ck of the camera. This is going to be used for navigating through the menu system as well as making selections in some of the menu of options as we go through it. The button right in the middle will give you access to the menu and it's also the ok button it's kind of the confirmation button when you have made a selection so now that you know those we can get started and we're going to start on the top and just work our way around so the camera's shutter release is of course necessary for focusing for me tearing and for taking the picture when you press halfway down, you should get comfortable pressing halfway down and not fully taking a picture which is going to activate the meeting system and the auto focus system you'll generally wanted press down lightly, get it focused and then press all the way down to take the picture. But resting halfway down on the focusing is what I am doing a lot of the time that my camera is from my hand is on the camp now note that when you do press halfway down on the shutter release here it does stop the aperture down so that you can see the depth of field that you will be getting in the final image. So if you haven't stopped down to f twenty two, you'll be able to see that through the viewfinder now the shutter release on this is kind of unusual it actually takes the good old standard threaded cable release and so if you haven't if you're not familiar with these young kids, this is a mechanical cable release reminds me very much of the brakes on my bicycle and it's got a cable that we just simply push and it pushes a nice little pin out and that's going to fire the shutter and it's got a little lock mechanism on this so that I can see if I could do this properly lock it in so that I can do a bulb exposure if I want to leave it turned on and the batteries in this never wear out it's incredible ahs long as you have a little bit of energy and your finger, you're going to have power and your cable release and I'll let you know out there that there are cheap cable releases and there's good cable releases and back when I was shooting a lot of medium format, I I thought it was kind of ridiculous that anyone would pay one hundred dollars for a cable release, but yes, you can spend one hundred dollars on the cable release this one is probably a fifty dollars cable release, but on the cheaper ones what will happen is as you get him bound up a little bit title like this, they just won't work and the cable will start framed and they'll wear out but you can get him is cheapest just a few dollars, but if it's going to be something you use a lot nice to get a good cable released they don't tend to wear out or get outdated technology wise anytime soon. All right, on the top of the camera, we're going go through exposure control first controlling the shutter speeds it's pretty obvious there's a big old shutter speed dial on the top, you can set it to any one of the settings from four to four thousand, and this is your shutter speed in a fraction of a second, so four thousand is, of course, one four thousandth of a second on down to four seconds now they've added onto the sixty to one eightieth, which is a flash sink mode, and so if you are using flash and you want to get it at a high but safe flash sink mode, you can set it to one eighty it's not on the x one. There is an a setting that you could move it to where you can let the camera decide what shutter speed in order for you to choose. Now one of the things that we lost when we went to a mechanical shutter speed on the top is the third stops. If you want to get very precise in between these, you're going to go to the selector in the back of the camera and you can go to any shutter speed and you can go up or down well I can't say any center speaking you can't go up from four thousand but you could go up or down from most any of them excluding four thousand or one eighty eighth of a second to get those third stops to be very very precise on the shutter speeds if you need to once you need to go longer than that you will go down to t which stands for time in which case you have to go exclusively to the selector in order to do that so if you want to set a shutter speed of two seconds you said it t and then use the selector in the back to go left and right until you get to two full seconds and of course everything from one seconds and longer will have the little quotation mark afterwards to indicate that it is a full second now if you want to go even longer than thirty seconds you can do that by putting the camera in the bulb mode and in which case you would need to use the cable release and a stopwatch and so we'll be doing a siri's of in class demo so let me just do my first demo on and so what we're going to do on this is going to show you the bold mode you know we have there we go one of the cameras so I would switch the camera all the way down to the bulb mode and then I would stick the cable release in and screw it, and and then I would basically hold down and the shutter would stay open as long as I pressed down on the shed a release and it helps if I put it all the way in v rather than in t there we go so we can see accounting and I can leave this hell down. I could lock it in if I want, so we'll turn it off and it's going to go through processing for another twelve seconds so that's how you would set it up for bulb or for long exposures. Now the only difference between the x e one and the extra two in this regard is theoden shin of the one, eighty eighth of a second, and the fact that they move the a a few millimeters away from four thousand just to have a little bit greater separation between those and so that's, the minor little difference between the one and the two okay, for controlling the apertures on the side of the camera, you're going to have a little switch that can go between manual control and auto control, so it's pretty simple to flip that switch back and for it now you do have to pay attention as to what lends you have there are our lenses, and I'm going to talk more about the len's designations, but many of the lenses are are which means they have a ring for controlling the aperture on them. Now some of the lenses which I really like having actual aperture indication on it. So on my eighteen to fifty five there's no indication it's just elektronik on the x see one. I have a fifty millimeter or excuse me, a thirty five millimetre lands, which has it indicated I really like these that have the actual indication because you can see where the aperture is, even if the camera is turned off, the other elektronik apertures, they work the same it's. Just you have to look in the display to see where the aperture is. Now there are some cameras or some lenses, I should say that are known as x c lenses, and they do not have aperture control on the lens itself. You have to do that on the camera with that rear controlled ill on the back of the camera. And so the x c lenses will not have the ring on it, and you'll just be controlling it with the dial on the back of the camera. And so you can set the shutter speed or the aperture in manual or automatic, or mix and match him as much as you like the program mode on many cameras, you would need to put your camera in a in both places both the shutter speed and on the lens itself so it's pretty simple so it's that so that is called program, so you simply flipped the switch on the lands over two a and then on your shutter speed, flip it over today in your cameras and automatic control and your cameras going to figure out shutter speeds and apertures and if you just want to get a quick, simple basic shot, this is the fastest way to do it. Now, if you do move these both into the a setting, you could do something called program shift by using the tabs on the back of the camera selector on the back of the camera and you can choose shutter speeds or apertures. There are a little different than the standard chosen ones for you, and one of the things you'll notice in the camera is the coloring of the shutter speeds and apertures white is kind of the normal pre set this is what you get setting and then if you change it it's going to go to yellow to let you know that you've altered the settings and if it's in the red there's a warning that probably means you don't have enough light or possibly you have too much light for any given setting that you might have, so pay attention to those colors because they'll keep you alert has to where you are so you should feel perfectly comfortable in the yellow make sure that you have an appropriate shutter, speed it for hand holding the camera all right? So if you are in program or shutter priority or aperture priorities of what this basically means is if you have either the aperture control or the shutter speed control in a for one or both of them, one of the things that you can also do is exposure compensation and what this does is it allows you to take a picture that is darker or lighter, then what the cameras meter is recommending for you. And so if your picture comes out a little too light or a little too dark and you just want to simply adjust it it's that very simple manual control right on the top of the camera with that dial now it is right up there on the edge of the camera. It could be kind of easy to get bumped, so do pay attention and generally try to keep this on zero unless you are specifically using it someplace else. When you look at it in the viewfinder or the lcd, you're going to see a little chart on the left hand side as you dial it down to minus three or you dial it up two plus three and you will see right in camera your images getting bright, brighter or darker realize that your camera thinks everything is eighteen percent gray and there are many cases where you're going to need to dial this up a little bit or dialect down a little bit between the xy one in the to the xy one goes to two stops and the xy two goes to three stops ah little bit of an improvement but to be honest with you I don't know that I have ever shot a picture atmore than plus two or more than minus two so the xy one is in a fine place for me in that regard but just be aware if it is knocked off any place other than zero now if you want to control the camera manually and I know a lot of people who use fuji's who liked to control it manually you're going to want to flip the switch on the lens over to the manual control aperture away from the a you're going to make your controls on the aperture ring right on the lands for most lenses and then you're going to turn your shutter speed over into the shutter speed range and what a lot of people will do is they'll adjust what aperture they want and then they'll turn the shutter speed dial until the light meter is indicated that it's a normal exposure which is generally going to be towards zero are pretty near zero and so that's the way you work with the camera manually next up on the top of the camera is the function button and with the new xy two they've added the words wifi on there but it's sze completely an option this is the first button on the camera that you get to control what is in there and so the function on this camera can be any one of the featured features that you see listed here there's a lot of different options that depends on what is most important to you. You know as we go through this class I realized that a lot of you are gonna want to jump ahead and make adjustments so throughout this class I'm going to give you a bunch of little shortcuts and you can see that there is one for the xy one and there's one for the xy two so just pay attention to what camera you have the one being in blue one being in red and so if you want to jump ahead in the menu and make this setting you can stop the video, look at the little shortcut and go ahead and make that setting adjustment and so he's you can see between the one and two they have moved where these function controls are in the camera but you can jump ahead and go in and set whatever setting you want in there now what it kind of comes as default for the xy two is a comes to fall as a wife I which is why they listed wifi there? Frankly, that bothers me because wifi is important but it's not the most important thing I prefer to have ice so in that button because it's nice and quick and easy to get to but let's talk for a little bit about wifi so the xy one does not do wifi they've added wifi into the sea two it is somewhat limited you might say you can view images on your smartphone and you can download images to your smartphone you do need to pick up the fuji film camera application now if you hang out with a lot of friends who you want to send pictures to, they can get the fuji film photo receiver and this has less control. They can't quite get into your camera to control it the way you can with the fuji camera application, but that would be for friends that you could send images directly to from your camera. And if you want to do an auto save option on your computer, there is a auto save thing that you can download from fuji. I haven't played around with this third one I'm more than happy just taking the memory card out of the camera and putting it into my card reader or directly into my computer and you can find all of these at the places that you find aps so let's go through a little bit about how this wifi works and we're going to do a live demo here much to the chagrin of the creative life folks I have my phone right here ready to receive a call I've actually put it into a safety melt so it won't receive calls and let me just do this on screen on the keynote and then I'll run through it in real life and I'll just let you know right now that wifi does not like me and it likes to perplex me so it's likely not to work but we'll give it a try so what we'll do is we'll need to start up the wifi system on the camera we're going to need to go over to the phone and choose the fujifilm wifi signal and then we're going to need to open up the fuji app which I have already downloaded and once we get in there we can receive an image so we can basically go to the camera and push an image to the phone or we can go to the phone and just browse the images we've already taken on the camera we can also do geo tagging and weaken tell a friend that we have an image so let's go to the cameras and I got my food g exceed two let me turn this on we turn this around so I'm going to go into the menu system and I'm going to go through the full menu system later, I'm just going to go straight to the wireless communication right now and now I'm going to go to my phone turned my phone on, and I need to go to my settings and I need to find the wifi system for fuji now. It's already picked food because I was playing around before class today, so that's the fuji system, we have that selected now I need to get out of here and go in and open up the fuji application him. We'll go ahead and open that up and let's see if we can browse the images on the camera and it looks like we're getting some connections and holy smokes, folks, it worked so now on my phone, I can see images that I took with just before class started so let's, take a look and see actually going to go into the magnify mode and irritatingly, this doesn't work in horizontal format, so I can't see this image larger and I can't swipe back and forth, so I got to use the arrow to go back to a previous image. And so I need to scroll through my images here and I don't have that many images let's see, let me take the picture of the lenses and let's import this so it's going from my phone to my camera the image has been saved, I'm going to jump out of the fuji application and I'm going to go over to my photos. I don't keep a lot of photos on my phone folks so here's our picture there it is large now this is working and I can zoom in and I can see my image is large and move around. And so if I want now, I can take this and I could email at facebook at twitter it send it off from here and so it's basically just for downloading images and I know your question for everybody no, I cannot shoot pictures with my phone of what my cameras pointed out and I am told or I have read I should say that fuji is looking at adding that feature into future upgrades to the camera and so that's one of the reasons to always check for the upgrade because I would love to be able to have my camera set up in one location and then come over makes setting controls and shoot the picture at the same time and I believe that will be an option at some point in the future of the xy two that is not possible in the xy one it does not have a wifi system built into it, so that will never be able to be added to that camera but with the exit to downloading pushing images from the camera to the phone you can do that now cross your fingers knock on wood I got a nice wood desk here they will be able to shoot images remote control captured in the future so jim I don't know is there by chance any questions we have on the wifi settings of the camera or anything up to this point you know so far we're in pretty good shape john I know we have so much to cover today aa lot of folks are asking about the basic comparisons between the xy one in the xy two but I know you'll sort of be talking about that incrementally yeah throughout the day yeah so as we as we go through the day I the class is mostly centered on the xy two so if you haven't xy one was that you gotta pay extra attention because there's little annotations like the xy one doesn't have this uh the image quality is the same between the two they've added to feel nice little things to the exit to I'll be honest with you folks so if I had an xy one I would probably not upgrade to the xy two unless there was something that I really used a lot and I think for most of the type of picture taking that you take with this it's not a big enough difference from most people the upgrade xy two is a better camera flat out that's the truth, but it's not not that much better in my opinion. Okay, moving back onto the camera itself so the function button you can have that set up as a direct linked to your wife. Fine, but I think it's much more valuable having that go to your eyes. So setting now even shorter of a shortcut, if that is possible is that if you hold down on the function button for two full seconds, it will automatically kick you into the option of selecting what you want to have programmed in here. So this is one of those secret function controls on the camera. Just hold it for two seconds and you can re program it to do something else which I think is a great little way that it works. So many people do like setting this up as I s o, so let's, just talk for a moment about s so they have made some changes in this since the earlier firmware versions with both the xy one and the xy two. So if you don't have the latest from where you may be saying what I don't see all these options in here, you got to get the new firmware for so vucci is a little frustrating to me. Because they have ice owes that range from two hundred to sixty, four hundred if you are in raw. But if you were in j peg, you can go to a low setting of one hundred or high settings of twelve thousand and twenty five thousand. But you can on ly get to those high and low settings. If you are shooting j peg images, one of the additions that they made in the firmware upgrades is in auto eso control. This is where you get to control the default sensitivity. So this is the sensitivity that it wants to start working at. And for most people, you're going to want to leave this at two hundred. The maximum sensitivity is where you want to draw the line. How high of ice. So do you want to let it go to this is going to depend on your needs. Many people is going to choose somewhere between sixteen and sixty four hundred mode. Maybe most importantly, is the minimum shutter speed on option. This is how low of shutter speed will the camera use before it starts bumping up the I s o and you need to assess how steady you can hold your camera, you need to assess whether your images are stabilized and what focal inc they are. And so this you might have anywhere from one sixteenth of a second down teoh one fifteenth of a second. To be honest with you with stabilization built into these some of the lenses it's a really good stabilization system and I have gotten sharp pictures down to one second, not on any sort of consistent basis a little bit more consistent around an eighth of a second, but with the stabilization you can hold these cameras very, very, very still under low lights. So did a little test on the ice, so just to show you a quick little view of what it looks like, so I shot my standard little test scene and to start with here this is a raw crop and two for eight all look fantastic. We start to lose things a little at sixteen get it does get a little chunky at sixty four and thirty two, so I try to stay at sixteen hundred and lower. I still can throw this through a little bit of noise, clean up and fix some of these issues. The camera shoots j pegs with a little bit wider range. I'll show you just the higher ends in this case, even sixty four hundred looks pretty good because they do a little bit of processing on these j picks clearly twelve thousand twenty five thousand are only for extreme emergencies, you might say but up to sixty four hundred looks pretty good in j pegs having said that, I still think that I could take a sixty four hundred raw image and make it better than the sixty, four hundred j pink so in no way am I saying that jay pegs our long term better than rob straight out of the camera. They do look pretty good for people who need a quicker, faster workflow rather than going through the ross, which we will talk more about as we get into the class and so I normally don't use auto I so control I like having the controls right there on that function button at my fingertips but it does have pretty fine tune control so make sure you have the latest software in order to do this if you have an extreme one, you do need to have firmware upgrade to point one in order to get to this next up just taken a tour around the camera a couple little holes in the top of the camera that is for the microphone stereo microphone in there the little symbol that looks like saturn up there that is where the focal plane is in the sensor. If you ever needed to measure say if you were using your camera for film making or macro photography and you need to measure the distance to the sensor that is where the sensor is in the camera we have a built in pop up flash and we have our ad on hot shoe. We're going to talk about that more in just a moment. And something you may have noticed about my exceed two on the tripod over here is that I have a little addition. This is a non fuji accessory. This is a thumbs up little gripper on the camera and it's, just this little metal piece and it's got a couple of little rubber bumpers on it. It slides into the hot shoe and rests right up against the camera and provides a very nice rest for the thumb. And I have found it kind of addicting to use its it's got this really nice grip on the camera. And so if you want to hold the camera, it holds really quite nicely. I also have the additional grip I'll talk about in just a moment now these air not cheap, they tend to be fairly expensive. You can find them at match technical and they they are different for each camera because of the the distance on the back and exactly where they put the rubber seals. There are a little different. They make him for a lot of like asses, and I think some olympus and pretty much all the fugees it's the same one for the fuji xy one in the two, but I'll tell you the truth is, is that I like it a lot, it's not perfect, and the problem is, is that I do something called back button, auto focusing and for focusing, I like to use the a f l button and we'll get to this in due time, folks. But normally without it, I would just kind of rule my thumb over and focus with it, and with this on there, I got to go all the way around the end of it over to focusing so it's a little bit more effort to go into the focusing. I got to go all the way around the end of it, but it does provide a really, really sure grip, and I sometimes I use my camera without a tripod with without a strap, and it just gives me a very good grip on it. So that's, one of the better ones, I think there are some cheap knock offs on ebay and various other places that you can get for maybe fifteen or twenty bucks, and they might be pretty good. The workmanship on this one's quite nice, and I've noticed recently, you know, if you guys consume in really close, I'm starting to get some brass ing on this. And that's just so cool, it's showing the brass come through and it's starting to look like a well worn camera because the cameras and perfect new shape, but I've been using it to fear a bit, but I'm starting to get this little glimmers of gold coming through technically brass, but nice look to it. I think we have a question in class. I have used the lens mate version, I have not used the lens. Me do you have the leads may know I'm trying to find out which one I would. Which one you haven't committed a herd of lens made, but I haven't had a chance to use it. I like having something on there, and so I think anything is better than nothing as to which one's better. You'd have to put him in your hand to know for sure. So it does make big a bit of a different let you try it out. Okay, great time and you, khun you, we'll get your opinion on this, okay, thank you.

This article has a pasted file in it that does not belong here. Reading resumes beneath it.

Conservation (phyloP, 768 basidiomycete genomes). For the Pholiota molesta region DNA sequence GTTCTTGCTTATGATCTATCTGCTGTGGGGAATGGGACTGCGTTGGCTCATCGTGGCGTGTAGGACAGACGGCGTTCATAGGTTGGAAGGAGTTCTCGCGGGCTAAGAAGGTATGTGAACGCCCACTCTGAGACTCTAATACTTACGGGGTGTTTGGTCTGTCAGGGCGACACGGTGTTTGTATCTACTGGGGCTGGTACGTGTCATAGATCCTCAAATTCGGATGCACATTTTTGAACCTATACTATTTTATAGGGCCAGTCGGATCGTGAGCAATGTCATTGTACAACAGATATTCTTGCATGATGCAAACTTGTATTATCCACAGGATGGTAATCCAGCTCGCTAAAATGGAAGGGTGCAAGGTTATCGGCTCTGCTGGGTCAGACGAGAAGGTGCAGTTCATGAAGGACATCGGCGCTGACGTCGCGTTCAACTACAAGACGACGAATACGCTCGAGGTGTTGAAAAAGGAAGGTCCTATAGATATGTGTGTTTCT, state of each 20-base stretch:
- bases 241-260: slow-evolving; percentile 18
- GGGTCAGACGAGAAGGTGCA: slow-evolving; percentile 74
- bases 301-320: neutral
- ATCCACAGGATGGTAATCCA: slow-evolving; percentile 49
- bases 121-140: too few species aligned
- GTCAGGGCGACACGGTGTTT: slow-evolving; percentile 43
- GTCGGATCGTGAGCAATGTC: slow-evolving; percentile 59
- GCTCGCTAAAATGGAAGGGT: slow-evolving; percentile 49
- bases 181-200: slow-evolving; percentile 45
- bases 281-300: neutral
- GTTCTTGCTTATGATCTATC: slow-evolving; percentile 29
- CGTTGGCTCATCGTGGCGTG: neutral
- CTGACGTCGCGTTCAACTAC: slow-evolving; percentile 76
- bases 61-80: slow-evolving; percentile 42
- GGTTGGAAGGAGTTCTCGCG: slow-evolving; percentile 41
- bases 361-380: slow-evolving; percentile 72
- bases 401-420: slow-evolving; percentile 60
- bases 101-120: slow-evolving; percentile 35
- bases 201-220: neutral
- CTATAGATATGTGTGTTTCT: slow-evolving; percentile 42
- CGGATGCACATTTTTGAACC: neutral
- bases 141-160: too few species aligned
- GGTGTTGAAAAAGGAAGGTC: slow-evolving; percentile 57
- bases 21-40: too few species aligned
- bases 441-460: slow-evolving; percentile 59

Class Description

Learn how to get the most out of your Fujifilm® X-E1 or X-E2 camera. This course will review all of your camera’s buttons, functions, and features.

Both the Fujifilm® X-E1 and X-E2 combine portability and ease with traditional controls -- the retro revolution is here! You’ll learn about everything your camera has to offer. John will guide you through the features, menus, and buttons on your camera, giving you the confidence you need to take pictures like a pro. You’ll learn about the Fujifilm® X series’ revolutionary sensor technology and how it delivers incredible, high quality images. You’ll also learn about the X series’ compatibility with a variety of lenses.

This course will help amateurs and professionals put their camera’s features to work.

Reviews

DMargulies
 

Nice one. Just an easy and refreshing way to review all the buttons and function for an east start. Built nice with extra tips and views comparing to reading the user manual.